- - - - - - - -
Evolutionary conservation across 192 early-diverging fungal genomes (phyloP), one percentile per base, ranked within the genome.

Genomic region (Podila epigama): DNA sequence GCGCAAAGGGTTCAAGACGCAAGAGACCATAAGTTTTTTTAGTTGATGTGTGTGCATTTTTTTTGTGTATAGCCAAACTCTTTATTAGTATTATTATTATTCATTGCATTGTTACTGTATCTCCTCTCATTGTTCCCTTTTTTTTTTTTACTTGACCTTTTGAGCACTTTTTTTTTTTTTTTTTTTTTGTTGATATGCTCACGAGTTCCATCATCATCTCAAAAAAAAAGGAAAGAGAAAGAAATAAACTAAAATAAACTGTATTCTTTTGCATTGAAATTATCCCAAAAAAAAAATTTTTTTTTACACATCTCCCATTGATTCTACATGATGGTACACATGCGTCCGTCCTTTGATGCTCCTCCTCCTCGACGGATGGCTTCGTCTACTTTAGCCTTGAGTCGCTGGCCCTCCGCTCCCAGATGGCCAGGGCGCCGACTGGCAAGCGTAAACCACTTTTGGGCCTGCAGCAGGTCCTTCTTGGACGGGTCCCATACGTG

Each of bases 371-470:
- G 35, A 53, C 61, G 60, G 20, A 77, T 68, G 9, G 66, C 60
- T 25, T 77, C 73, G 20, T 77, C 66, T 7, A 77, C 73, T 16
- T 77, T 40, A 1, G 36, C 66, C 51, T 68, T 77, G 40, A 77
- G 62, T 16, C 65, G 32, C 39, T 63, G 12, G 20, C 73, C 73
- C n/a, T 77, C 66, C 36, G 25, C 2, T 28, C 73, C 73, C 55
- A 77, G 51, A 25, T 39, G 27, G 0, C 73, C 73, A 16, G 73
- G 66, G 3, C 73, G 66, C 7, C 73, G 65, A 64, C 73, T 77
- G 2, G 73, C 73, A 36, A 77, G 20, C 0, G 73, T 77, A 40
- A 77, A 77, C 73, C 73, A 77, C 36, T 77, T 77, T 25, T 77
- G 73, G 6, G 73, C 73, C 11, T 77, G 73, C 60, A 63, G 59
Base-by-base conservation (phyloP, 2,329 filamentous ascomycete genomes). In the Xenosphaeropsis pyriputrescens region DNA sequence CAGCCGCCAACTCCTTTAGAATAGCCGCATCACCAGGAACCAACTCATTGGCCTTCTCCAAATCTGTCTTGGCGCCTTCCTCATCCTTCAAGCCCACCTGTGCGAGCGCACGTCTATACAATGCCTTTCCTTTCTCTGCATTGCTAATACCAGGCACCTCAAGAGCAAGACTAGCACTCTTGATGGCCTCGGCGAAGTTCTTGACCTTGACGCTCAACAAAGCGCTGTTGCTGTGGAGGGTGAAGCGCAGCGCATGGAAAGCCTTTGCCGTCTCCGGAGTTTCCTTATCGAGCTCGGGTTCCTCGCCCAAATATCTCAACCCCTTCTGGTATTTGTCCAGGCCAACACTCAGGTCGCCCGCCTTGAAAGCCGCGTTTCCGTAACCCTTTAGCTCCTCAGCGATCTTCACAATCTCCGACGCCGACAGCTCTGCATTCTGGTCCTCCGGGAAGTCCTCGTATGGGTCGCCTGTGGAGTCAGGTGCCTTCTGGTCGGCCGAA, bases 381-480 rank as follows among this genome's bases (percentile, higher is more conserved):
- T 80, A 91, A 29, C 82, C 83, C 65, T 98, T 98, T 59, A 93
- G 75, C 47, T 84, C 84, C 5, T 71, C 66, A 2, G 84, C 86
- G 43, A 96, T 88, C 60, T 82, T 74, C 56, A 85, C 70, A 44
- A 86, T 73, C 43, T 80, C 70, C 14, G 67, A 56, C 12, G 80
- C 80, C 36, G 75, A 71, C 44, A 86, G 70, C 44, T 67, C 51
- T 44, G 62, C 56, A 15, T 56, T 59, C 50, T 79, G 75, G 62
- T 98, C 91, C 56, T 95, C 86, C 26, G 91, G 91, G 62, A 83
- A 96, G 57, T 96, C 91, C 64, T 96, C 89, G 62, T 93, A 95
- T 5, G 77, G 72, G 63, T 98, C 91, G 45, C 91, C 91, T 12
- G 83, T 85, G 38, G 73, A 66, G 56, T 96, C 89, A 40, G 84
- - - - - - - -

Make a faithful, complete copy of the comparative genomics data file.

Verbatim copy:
Evolutionary conservation across 192 early-diverging fungal genomes (phyloP), one percentile per base, ranked within the genome.

Genomic region (Podila epigama): DNA sequence GCGCAAAGGGTTCAAGACGCAAGAGACCATAAGTTTTTTTAGTTGATGTGTGTGCATTTTTTTTGTGTATAGCCAAACTCTTTATTAGTATTATTATTATTCATTGCATTGTTACTGTATCTCCTCTCATTGTTCCCTTTTTTTTTTTTACTTGACCTTTTGAGCACTTTTTTTTTTTTTTTTTTTTTGTTGATATGCTCACGAGTTCCATCATCATCTCAAAAAAAAAGGAAAGAGAAAGAAATAAACTAAAATAAACTGTATTCTTTTGCATTGAAATTATCCCAAAAAAAAAATTTTTTTTTACACATCTCCCATTGATTCTACATGATGGTACACATGCGTCCGTCCTTTGATGCTCCTCCTCCTCGACGGATGGCTTCGTCTACTTTAGCCTTGAGTCGCTGGCCCTCCGCTCCCAGATGGCCAGGGCGCCGACTGGCAAGCGTAAACCACTTTTGGGCCTGCAGCAGGTCCTTCTTGGACGGGTCCCATACGTG

Each of bases 371-470:
- G 35, A 53, C 61, G 60, G 20, A 77, T 68, G 9, G 66, C 60
- T 25, T 77, C 73, G 20, T 77, C 66, T 7, A 77, C 73, T 16
- T 77, T 40, A 1, G 36, C 66, C 51, T 68, T 77, G 40, A 77
- G 62, T 16, C 65, G 32, C 39, T 63, G 12, G 20, C 73, C 73
- C n/a, T 77, C 66, C 36, G 25, C 2, T 28, C 73, C 73, C 55
- A 77, G 51, A 25, T 39, G 27, G 0, C 73, C 73, A 16, G 73
- G 66, G 3, C 73, G 66, C 7, C 73, G 65, A 64, C 73, T 77
- G 2, G 73, C 73, A 36, A 77, G 20, C 0, G 73, T 77, A 40
- A 77, A 77, C 73, C 73, A 77, C 36, T 77, T 77, T 25, T 77
- G 73, G 6, G 73, C 73, C 11, T 77, G 73, C 60, A 63, G 59
Base-by-base conservation (phyloP, 2,329 filamentous ascomycete genomes). In the Xenosphaeropsis pyriputrescens region DNA sequence CAGCCGCCAACTCCTTTAGAATAGCCGCATCACCAGGAACCAACTCATTGGCCTTCTCCAAATCTGTCTTGGCGCCTTCCTCATCCTTCAAGCCCACCTGTGCGAGCGCACGTCTATACAATGCCTTTCCTTTCTCTGCATTGCTAATACCAGGCACCTCAAGAGCAAGACTAGCACTCTTGATGGCCTCGGCGAAGTTCTTGACCTTGACGCTCAACAAAGCGCTGTTGCTGTGGAGGGTGAAGCGCAGCGCATGGAAAGCCTTTGCCGTCTCCGGAGTTTCCTTATCGAGCTCGGGTTCCTCGCCCAAATATCTCAACCCCTTCTGGTATTTGTCCAGGCCAACACTCAGGTCGCCCGCCTTGAAAGCCGCGTTTCCGTAACCCTTTAGCTCCTCAGCGATCTTCACAATCTCCGACGCCGACAGCTCTGCATTCTGGTCCTCCGGGAAGTCCTCGTATGGGTCGCCTGTGGAGTCAGGTGCCTTCTGGTCGGCCGAA, bases 381-480 rank as follows among this genome's bases (percentile, higher is more conserved):
- T 80, A 91, A 29, C 82, C 83, C 65, T 98, T 98, T 59, A 93
- G 75, C 47, T 84, C 84, C 5, T 71, C 66, A 2, G 84, C 86
- G 43, A 96, T 88, C 60, T 82, T 74, C 56, A 85, C 70, A 44
- A 86, T 73, C 43, T 80, C 70, C 14, G 67, A 56, C 12, G 80
- C 80, C 36, G 75, A 71, C 44, A 86, G 70, C 44, T 67, C 51
- T 44, G 62, C 56, A 15, T 56, T 59, C 50, T 79, G 75, G 62
- T 98, C 91, C 56, T 95, C 86, C 26, G 91, G 91, G 62, A 83
- A 96, G 57, T 96, C 91, C 64, T 96, C 89, G 62, T 93, A 95
- T 5, G 77, G 72, G 63, T 98, C 91, G 45, C 91, C 91, T 12
- G 83, T 85, G 38, G 73, A 66, G 56, T 96, C 89, A 40, G 84